Figure 14-5. Testing Stator for Ground.
(2) Press the other test probe firmly to each of the
three phase (stator) lead terminals, one at a time. If you
get a low resistance reading, the stator lead is grounded.
(3) Press one test probe to one phase terminal lead.
Touch the other probe to each of the other two stator leads.
The meter should indicate low resistance when the probe
contacts each of the terminals. If it does not, the stator
Figure 14-3. Rectifier End Shield and Stator Assembly.
winding is open.
(4) Install a new stator if the old one is grounded or
c. Testing the Rotor for Shorts, Grounds, or Opens. Use
an ohmmeter to check the rotor assembly for grounded,
Figure 14-4. Testing Rectifiers with Ohmmeter.
(4) Reverse the probes, moving the probe on the
rectifier heat sink to the rectifier strap and vice versa. If
you have high resistance in one direction and low resistance
in the other, the rectifier is okay. If you have low resistance
in both directions, the rectifier is shorted. If you have high
resistance in both directions, the rectifier is open.
(5) Repeat the above procedure for all rectifiers in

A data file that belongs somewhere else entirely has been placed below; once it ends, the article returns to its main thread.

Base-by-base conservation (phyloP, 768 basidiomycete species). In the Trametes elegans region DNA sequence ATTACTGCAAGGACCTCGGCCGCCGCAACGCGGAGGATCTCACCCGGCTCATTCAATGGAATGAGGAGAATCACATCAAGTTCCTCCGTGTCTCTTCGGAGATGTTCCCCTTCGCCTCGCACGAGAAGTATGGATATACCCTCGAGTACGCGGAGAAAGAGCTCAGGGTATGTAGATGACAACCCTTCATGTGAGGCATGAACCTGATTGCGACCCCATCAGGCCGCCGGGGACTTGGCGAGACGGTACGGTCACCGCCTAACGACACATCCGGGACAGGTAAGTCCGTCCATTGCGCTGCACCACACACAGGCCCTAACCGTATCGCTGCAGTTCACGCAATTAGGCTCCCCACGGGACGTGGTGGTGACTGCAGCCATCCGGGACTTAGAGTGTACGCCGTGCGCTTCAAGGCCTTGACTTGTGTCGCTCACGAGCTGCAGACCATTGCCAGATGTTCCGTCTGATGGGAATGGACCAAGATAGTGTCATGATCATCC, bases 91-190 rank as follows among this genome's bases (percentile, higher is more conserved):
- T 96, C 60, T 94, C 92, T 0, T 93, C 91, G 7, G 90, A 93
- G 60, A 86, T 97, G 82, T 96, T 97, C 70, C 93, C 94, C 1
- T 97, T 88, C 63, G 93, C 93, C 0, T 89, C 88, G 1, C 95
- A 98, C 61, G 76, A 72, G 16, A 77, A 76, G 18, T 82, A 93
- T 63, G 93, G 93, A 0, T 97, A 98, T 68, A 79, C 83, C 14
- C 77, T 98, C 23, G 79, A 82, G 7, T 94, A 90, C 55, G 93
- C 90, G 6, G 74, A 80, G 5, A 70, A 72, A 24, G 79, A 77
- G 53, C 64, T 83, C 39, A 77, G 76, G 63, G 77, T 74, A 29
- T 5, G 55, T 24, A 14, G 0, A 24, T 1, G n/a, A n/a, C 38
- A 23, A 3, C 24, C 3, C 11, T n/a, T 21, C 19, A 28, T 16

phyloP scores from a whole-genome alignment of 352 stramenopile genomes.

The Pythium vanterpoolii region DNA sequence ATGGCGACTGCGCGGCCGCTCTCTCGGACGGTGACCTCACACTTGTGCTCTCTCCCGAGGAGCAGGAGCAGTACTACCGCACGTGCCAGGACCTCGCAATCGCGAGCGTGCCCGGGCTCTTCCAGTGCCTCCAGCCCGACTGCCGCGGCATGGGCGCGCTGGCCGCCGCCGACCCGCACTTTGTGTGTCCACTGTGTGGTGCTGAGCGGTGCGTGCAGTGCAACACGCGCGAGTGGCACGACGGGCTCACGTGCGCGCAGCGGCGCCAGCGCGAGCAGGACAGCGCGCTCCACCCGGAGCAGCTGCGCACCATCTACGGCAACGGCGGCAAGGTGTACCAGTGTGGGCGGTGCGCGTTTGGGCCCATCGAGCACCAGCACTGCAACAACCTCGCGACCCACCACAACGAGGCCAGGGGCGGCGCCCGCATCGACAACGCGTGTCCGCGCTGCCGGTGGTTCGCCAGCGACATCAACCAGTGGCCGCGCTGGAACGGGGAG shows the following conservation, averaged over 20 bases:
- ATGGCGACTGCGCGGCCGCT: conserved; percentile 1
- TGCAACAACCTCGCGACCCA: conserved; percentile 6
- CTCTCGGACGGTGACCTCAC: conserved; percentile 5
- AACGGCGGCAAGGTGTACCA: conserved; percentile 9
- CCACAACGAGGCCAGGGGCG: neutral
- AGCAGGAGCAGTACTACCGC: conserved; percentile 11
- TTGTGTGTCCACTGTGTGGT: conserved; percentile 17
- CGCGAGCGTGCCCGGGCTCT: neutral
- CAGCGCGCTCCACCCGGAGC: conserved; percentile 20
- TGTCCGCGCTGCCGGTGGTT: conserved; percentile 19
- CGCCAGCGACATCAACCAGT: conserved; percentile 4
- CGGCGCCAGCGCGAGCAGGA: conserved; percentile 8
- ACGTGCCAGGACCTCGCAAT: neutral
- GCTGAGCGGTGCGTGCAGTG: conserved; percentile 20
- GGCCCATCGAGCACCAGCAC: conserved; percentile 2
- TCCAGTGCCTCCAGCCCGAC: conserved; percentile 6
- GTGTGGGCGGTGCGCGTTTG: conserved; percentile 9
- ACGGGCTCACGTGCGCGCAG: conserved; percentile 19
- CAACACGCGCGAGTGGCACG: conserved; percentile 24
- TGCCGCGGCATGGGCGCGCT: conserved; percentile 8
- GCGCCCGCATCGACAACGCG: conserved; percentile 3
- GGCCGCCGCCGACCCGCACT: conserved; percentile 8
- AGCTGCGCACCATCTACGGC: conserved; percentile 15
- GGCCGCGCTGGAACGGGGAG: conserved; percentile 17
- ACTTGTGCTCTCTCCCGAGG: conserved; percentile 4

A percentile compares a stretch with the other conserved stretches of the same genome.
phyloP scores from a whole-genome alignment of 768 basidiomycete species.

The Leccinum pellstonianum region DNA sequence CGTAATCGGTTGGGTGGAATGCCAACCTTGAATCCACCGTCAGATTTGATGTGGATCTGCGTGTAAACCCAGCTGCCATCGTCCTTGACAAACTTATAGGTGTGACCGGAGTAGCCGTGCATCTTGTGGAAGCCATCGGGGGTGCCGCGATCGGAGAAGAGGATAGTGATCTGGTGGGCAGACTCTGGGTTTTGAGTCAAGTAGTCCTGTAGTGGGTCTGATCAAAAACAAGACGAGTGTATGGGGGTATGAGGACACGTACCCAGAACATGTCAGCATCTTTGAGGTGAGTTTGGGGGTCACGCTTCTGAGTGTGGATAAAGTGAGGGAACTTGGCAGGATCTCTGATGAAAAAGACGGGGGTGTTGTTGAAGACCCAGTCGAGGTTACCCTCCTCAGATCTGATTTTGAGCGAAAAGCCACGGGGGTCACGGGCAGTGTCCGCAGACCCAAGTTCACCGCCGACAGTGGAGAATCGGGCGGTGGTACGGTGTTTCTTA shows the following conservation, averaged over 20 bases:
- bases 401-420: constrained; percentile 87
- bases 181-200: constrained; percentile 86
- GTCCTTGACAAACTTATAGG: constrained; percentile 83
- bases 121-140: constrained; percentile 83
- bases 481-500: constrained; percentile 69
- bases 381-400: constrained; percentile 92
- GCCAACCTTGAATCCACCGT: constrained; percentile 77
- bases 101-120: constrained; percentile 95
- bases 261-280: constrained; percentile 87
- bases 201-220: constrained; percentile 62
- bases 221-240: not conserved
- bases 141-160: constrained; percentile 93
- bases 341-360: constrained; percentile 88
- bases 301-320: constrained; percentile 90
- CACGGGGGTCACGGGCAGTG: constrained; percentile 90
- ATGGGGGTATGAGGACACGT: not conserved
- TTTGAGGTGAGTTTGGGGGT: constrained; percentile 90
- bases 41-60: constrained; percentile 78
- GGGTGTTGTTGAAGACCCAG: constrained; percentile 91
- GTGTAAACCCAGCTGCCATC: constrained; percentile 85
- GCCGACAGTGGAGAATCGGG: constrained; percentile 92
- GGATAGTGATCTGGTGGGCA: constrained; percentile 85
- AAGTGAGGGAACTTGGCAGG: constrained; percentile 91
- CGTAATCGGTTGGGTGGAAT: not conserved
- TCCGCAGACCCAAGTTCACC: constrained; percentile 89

both assemblies. Replace any rectifier plate that has an
open or shorted rectifier (paragraph 144).
(6) All three rectifiers
on a plate should have low
resistance readings in the same direction. If one reads low
Figure 14-6. Rotor Test.
in the opposite direction, it is the wrong polarity rectifier.
Replace the rectifier plate.
(1) Test for ground. To check for a grounded field
coil, first zero the ohmmeter. Then connect the test leads
b. Testing the Stator.
from each slip ring to the rotor shaft. The ohmmeter should
(1) Press one ohmmeter test probe firmly onto any
read infinite at each slip ring. If the reading is less than
infinite, the rotor is grounded.
has been removed so that the pin is bare.